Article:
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Sail rig for pirogue


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I see a number of examples online, but they typically are not dimensioned.  To my eye some of them look like they would not be balanced given the placement of mast, lee board, and sail plan.


The pirogue I am building is pretty much the same as the uncle johns plans.  I am building it to an oal of 15'.  I think it would be a big plus to have short mast and other parts short enough to easily stow on board.  A not so tall rig also seems like a good idea for a tippy boat like a pirogue.  Boomless might be nice with the low rig to facilitate tacking without getting clobbered, but I am not set on that idea.


Given all that I am thinking a spritsail.  Maybe one from an Optimist.  Can anyone point to a rig or info that would help with the fore and aft placement of the mast  step and leeboard.  I am thinking of a leeboard that clips over the gunwale at least to start with and probably using the paddle and weight shifting to steer in lieu of a rudder.    I guess I could start out using the paddle as a leeboard to get a feel for leeboard placement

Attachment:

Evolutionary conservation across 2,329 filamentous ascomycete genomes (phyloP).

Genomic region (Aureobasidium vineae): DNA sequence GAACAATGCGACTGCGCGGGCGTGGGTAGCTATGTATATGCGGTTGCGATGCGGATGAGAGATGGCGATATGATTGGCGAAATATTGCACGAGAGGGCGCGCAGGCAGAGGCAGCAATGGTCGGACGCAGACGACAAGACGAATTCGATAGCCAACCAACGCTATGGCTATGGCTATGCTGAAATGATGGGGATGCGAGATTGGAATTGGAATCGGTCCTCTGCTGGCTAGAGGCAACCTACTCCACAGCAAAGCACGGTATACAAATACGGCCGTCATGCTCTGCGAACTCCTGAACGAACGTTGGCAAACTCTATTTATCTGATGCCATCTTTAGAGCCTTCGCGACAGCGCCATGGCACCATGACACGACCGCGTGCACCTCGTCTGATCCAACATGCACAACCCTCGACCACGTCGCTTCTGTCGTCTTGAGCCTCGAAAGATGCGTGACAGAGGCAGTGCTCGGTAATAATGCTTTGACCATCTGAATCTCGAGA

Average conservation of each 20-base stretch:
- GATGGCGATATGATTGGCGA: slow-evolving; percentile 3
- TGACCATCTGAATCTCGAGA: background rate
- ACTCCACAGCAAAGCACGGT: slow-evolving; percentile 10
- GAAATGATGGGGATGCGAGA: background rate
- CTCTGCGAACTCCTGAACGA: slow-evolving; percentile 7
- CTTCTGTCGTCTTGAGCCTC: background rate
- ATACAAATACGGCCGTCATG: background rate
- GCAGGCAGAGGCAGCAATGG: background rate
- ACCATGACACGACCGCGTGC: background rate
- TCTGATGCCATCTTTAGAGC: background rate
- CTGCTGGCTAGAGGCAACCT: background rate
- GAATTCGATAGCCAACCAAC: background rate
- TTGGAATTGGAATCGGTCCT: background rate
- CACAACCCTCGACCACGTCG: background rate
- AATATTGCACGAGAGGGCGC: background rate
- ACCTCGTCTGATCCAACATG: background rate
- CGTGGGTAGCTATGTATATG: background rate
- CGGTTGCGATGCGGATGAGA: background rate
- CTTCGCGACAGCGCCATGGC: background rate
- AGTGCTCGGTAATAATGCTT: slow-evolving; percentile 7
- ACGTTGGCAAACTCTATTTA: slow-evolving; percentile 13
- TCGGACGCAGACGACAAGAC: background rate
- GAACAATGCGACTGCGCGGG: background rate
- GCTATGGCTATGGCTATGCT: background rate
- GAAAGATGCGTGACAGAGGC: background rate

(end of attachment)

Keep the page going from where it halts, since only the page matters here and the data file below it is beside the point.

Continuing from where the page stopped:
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Do understand that when you take a boat designed for a specific purpose, and adapt it to an entirely different one, your chances of success are limited.


That said, I have a spritsail rig. I would not recommend trying to set it up in a tippy boat.  Instead, I recommend buying a used kid’s rig for a wind surfer.  The masts are light and stow-able, and the sails are small and simple.  Here’s an example.


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  • 5 weeks later...
On 1/7/2021 at 11:09 AM, andy00 said:

Google "duck punt." These traditional British boats are sailed and are pretty similar to pirogues. Also check out Phil Bolger's "Teal" design.



andy00 is correct for a good beginning to your quest


the DP uses a 36sqft sail directy from the Opti Pram design for the 16'± flat bottomed almost verticle sidded hull




no center dagger or leeboard just the verticle plane of the side of the hull keeping them from sliding sideways too much


stearing is accomplished w/ an oar for many of them


there are several sets of holes designed in the gunn'ls for thole pins allowing one to row when the wind dies




the skipper sits on either floorboards or on a cushion on the bottom


the design is not set in stone and i have seen pics of boats from 12' >16' w/ variations of the sail design even w/ lug sails






originally they were for commercial duck hunters providing meat for the markets


they were also used as lighters for larger boats that couldn't get close to shore for loading/unloading


there is a fair group of enthusiasts in the UK




¿ have i stirred the pot enuff this morning ?





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